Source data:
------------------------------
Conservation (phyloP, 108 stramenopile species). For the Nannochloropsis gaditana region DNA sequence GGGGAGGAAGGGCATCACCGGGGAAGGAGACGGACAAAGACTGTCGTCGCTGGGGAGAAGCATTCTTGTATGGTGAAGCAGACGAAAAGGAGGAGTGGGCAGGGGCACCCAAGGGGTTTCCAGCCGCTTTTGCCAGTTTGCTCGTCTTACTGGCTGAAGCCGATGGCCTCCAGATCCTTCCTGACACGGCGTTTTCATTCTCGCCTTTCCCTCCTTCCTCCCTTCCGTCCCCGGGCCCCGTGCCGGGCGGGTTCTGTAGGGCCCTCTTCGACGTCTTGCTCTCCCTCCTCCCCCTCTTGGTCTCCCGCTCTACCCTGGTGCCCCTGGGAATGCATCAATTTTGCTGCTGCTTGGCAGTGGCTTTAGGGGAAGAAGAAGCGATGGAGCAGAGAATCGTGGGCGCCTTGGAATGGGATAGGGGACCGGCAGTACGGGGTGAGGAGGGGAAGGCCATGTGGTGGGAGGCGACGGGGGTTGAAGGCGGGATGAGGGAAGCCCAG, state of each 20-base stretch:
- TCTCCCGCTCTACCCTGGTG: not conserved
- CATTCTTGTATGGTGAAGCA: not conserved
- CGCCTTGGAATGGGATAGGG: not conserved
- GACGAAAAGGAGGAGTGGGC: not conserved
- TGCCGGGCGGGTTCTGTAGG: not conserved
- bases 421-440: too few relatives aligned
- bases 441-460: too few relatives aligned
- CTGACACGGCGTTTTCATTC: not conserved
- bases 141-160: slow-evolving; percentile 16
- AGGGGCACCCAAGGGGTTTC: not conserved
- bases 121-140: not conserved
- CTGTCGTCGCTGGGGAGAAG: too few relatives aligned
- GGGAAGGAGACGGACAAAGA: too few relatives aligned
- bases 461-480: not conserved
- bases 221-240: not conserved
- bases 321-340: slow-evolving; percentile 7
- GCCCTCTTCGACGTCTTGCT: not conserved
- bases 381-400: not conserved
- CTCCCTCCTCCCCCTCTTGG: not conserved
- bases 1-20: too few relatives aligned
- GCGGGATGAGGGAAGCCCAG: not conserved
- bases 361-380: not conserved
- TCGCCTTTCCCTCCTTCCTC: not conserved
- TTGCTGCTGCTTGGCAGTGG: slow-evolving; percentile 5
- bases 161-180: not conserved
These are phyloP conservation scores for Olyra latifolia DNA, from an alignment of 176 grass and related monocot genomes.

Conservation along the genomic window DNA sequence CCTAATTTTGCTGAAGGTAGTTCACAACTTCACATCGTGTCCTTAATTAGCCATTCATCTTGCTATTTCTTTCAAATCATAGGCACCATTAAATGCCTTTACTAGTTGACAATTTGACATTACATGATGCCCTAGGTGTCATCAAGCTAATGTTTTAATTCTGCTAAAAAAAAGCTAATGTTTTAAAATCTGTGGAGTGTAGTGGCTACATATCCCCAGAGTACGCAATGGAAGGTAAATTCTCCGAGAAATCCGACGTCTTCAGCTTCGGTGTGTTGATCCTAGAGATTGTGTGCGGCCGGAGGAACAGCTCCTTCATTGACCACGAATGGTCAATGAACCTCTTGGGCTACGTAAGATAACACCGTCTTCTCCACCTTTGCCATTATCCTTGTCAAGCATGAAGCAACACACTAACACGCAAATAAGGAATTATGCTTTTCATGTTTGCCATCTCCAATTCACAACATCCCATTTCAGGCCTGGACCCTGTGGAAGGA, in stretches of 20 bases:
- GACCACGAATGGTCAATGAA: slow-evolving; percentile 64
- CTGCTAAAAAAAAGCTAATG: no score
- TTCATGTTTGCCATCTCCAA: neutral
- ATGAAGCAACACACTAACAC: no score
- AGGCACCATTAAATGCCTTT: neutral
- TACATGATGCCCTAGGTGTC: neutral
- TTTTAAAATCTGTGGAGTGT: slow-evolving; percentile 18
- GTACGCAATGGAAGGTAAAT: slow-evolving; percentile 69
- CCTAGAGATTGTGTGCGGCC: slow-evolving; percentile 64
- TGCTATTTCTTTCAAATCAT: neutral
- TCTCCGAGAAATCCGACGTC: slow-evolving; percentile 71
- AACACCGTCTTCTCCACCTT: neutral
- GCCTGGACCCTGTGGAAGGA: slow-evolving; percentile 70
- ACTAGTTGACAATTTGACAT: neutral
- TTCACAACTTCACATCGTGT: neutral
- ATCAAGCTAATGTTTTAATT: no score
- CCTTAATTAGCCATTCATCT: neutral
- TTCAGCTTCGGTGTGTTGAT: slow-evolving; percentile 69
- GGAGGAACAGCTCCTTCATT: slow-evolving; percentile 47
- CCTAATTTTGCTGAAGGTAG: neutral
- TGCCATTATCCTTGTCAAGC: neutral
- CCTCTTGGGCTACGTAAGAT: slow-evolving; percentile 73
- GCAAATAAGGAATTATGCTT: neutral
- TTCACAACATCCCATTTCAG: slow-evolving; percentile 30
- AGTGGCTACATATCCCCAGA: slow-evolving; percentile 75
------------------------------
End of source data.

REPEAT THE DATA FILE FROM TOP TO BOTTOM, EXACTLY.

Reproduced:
Conservation (phyloP, 108 stramenopile species). For the Nannochloropsis gaditana region DNA sequence GGGGAGGAAGGGCATCACCGGGGAAGGAGACGGACAAAGACTGTCGTCGCTGGGGAGAAGCATTCTTGTATGGTGAAGCAGACGAAAAGGAGGAGTGGGCAGGGGCACCCAAGGGGTTTCCAGCCGCTTTTGCCAGTTTGCTCGTCTTACTGGCTGAAGCCGATGGCCTCCAGATCCTTCCTGACACGGCGTTTTCATTCTCGCCTTTCCCTCCTTCCTCCCTTCCGTCCCCGGGCCCCGTGCCGGGCGGGTTCTGTAGGGCCCTCTTCGACGTCTTGCTCTCCCTCCTCCCCCTCTTGGTCTCCCGCTCTACCCTGGTGCCCCTGGGAATGCATCAATTTTGCTGCTGCTTGGCAGTGGCTTTAGGGGAAGAAGAAGCGATGGAGCAGAGAATCGTGGGCGCCTTGGAATGGGATAGGGGACCGGCAGTACGGGGTGAGGAGGGGAAGGCCATGTGGTGGGAGGCGACGGGGGTTGAAGGCGGGATGAGGGAAGCCCAG, state of each 20-base stretch:
- TCTCCCGCTCTACCCTGGTG: not conserved
- CATTCTTGTATGGTGAAGCA: not conserved
- CGCCTTGGAATGGGATAGGG: not conserved
- GACGAAAAGGAGGAGTGGGC: not conserved
- TGCCGGGCGGGTTCTGTAGG: not conserved
- bases 421-440: too few relatives aligned
- bases 441-460: too few relatives aligned
- CTGACACGGCGTTTTCATTC: not conserved
- bases 141-160: slow-evolving; percentile 16
- AGGGGCACCCAAGGGGTTTC: not conserved
- bases 121-140: not conserved
- CTGTCGTCGCTGGGGAGAAG: too few relatives aligned
- GGGAAGGAGACGGACAAAGA: too few relatives aligned
- bases 461-480: not conserved
- bases 221-240: not conserved
- bases 321-340: slow-evolving; percentile 7
- GCCCTCTTCGACGTCTTGCT: not conserved
- bases 381-400: not conserved
- CTCCCTCCTCCCCCTCTTGG: not conserved
- bases 1-20: too few relatives aligned
- GCGGGATGAGGGAAGCCCAG: not conserved
- bases 361-380: not conserved
- TCGCCTTTCCCTCCTTCCTC: not conserved
- TTGCTGCTGCTTGGCAGTGG: slow-evolving; percentile 5
- bases 161-180: not conserved
These are phyloP conservation scores for Olyra latifolia DNA, from an alignment of 176 grass and related monocot genomes.

Conservation along the genomic window DNA sequence CCTAATTTTGCTGAAGGTAGTTCACAACTTCACATCGTGTCCTTAATTAGCCATTCATCTTGCTATTTCTTTCAAATCATAGGCACCATTAAATGCCTTTACTAGTTGACAATTTGACATTACATGATGCCCTAGGTGTCATCAAGCTAATGTTTTAATTCTGCTAAAAAAAAGCTAATGTTTTAAAATCTGTGGAGTGTAGTGGCTACATATCCCCAGAGTACGCAATGGAAGGTAAATTCTCCGAGAAATCCGACGTCTTCAGCTTCGGTGTGTTGATCCTAGAGATTGTGTGCGGCCGGAGGAACAGCTCCTTCATTGACCACGAATGGTCAATGAACCTCTTGGGCTACGTAAGATAACACCGTCTTCTCCACCTTTGCCATTATCCTTGTCAAGCATGAAGCAACACACTAACACGCAAATAAGGAATTATGCTTTTCATGTTTGCCATCTCCAATTCACAACATCCCATTTCAGGCCTGGACCCTGTGGAAGGA, in stretches of 20 bases:
- GACCACGAATGGTCAATGAA: slow-evolving; percentile 64
- CTGCTAAAAAAAAGCTAATG: no score
- TTCATGTTTGCCATCTCCAA: neutral
- ATGAAGCAACACACTAACAC: no score
- AGGCACCATTAAATGCCTTT: neutral
- TACATGATGCCCTAGGTGTC: neutral
- TTTTAAAATCTGTGGAGTGT: slow-evolving; percentile 18
- GTACGCAATGGAAGGTAAAT: slow-evolving; percentile 69
- CCTAGAGATTGTGTGCGGCC: slow-evolving; percentile 64
- TGCTATTTCTTTCAAATCAT: neutral
- TCTCCGAGAAATCCGACGTC: slow-evolving; percentile 71
- AACACCGTCTTCTCCACCTT: neutral
- GCCTGGACCCTGTGGAAGGA: slow-evolving; percentile 70
- ACTAGTTGACAATTTGACAT: neutral
- TTCACAACTTCACATCGTGT: neutral
- ATCAAGCTAATGTTTTAATT: no score
- CCTTAATTAGCCATTCATCT: neutral
- TTCAGCTTCGGTGTGTTGAT: slow-evolving; percentile 69
- GGAGGAACAGCTCCTTCATT: slow-evolving; percentile 47
- CCTAATTTTGCTGAAGGTAG: neutral
- TGCCATTATCCTTGTCAAGC: neutral
- CCTCTTGGGCTACGTAAGAT: slow-evolving; percentile 73
- GCAAATAAGGAATTATGCTT: neutral
- TTCACAACATCCCATTTCAG: slow-evolving; percentile 30
- AGTGGCTACATATCCCCAGA: slow-evolving; percentile 75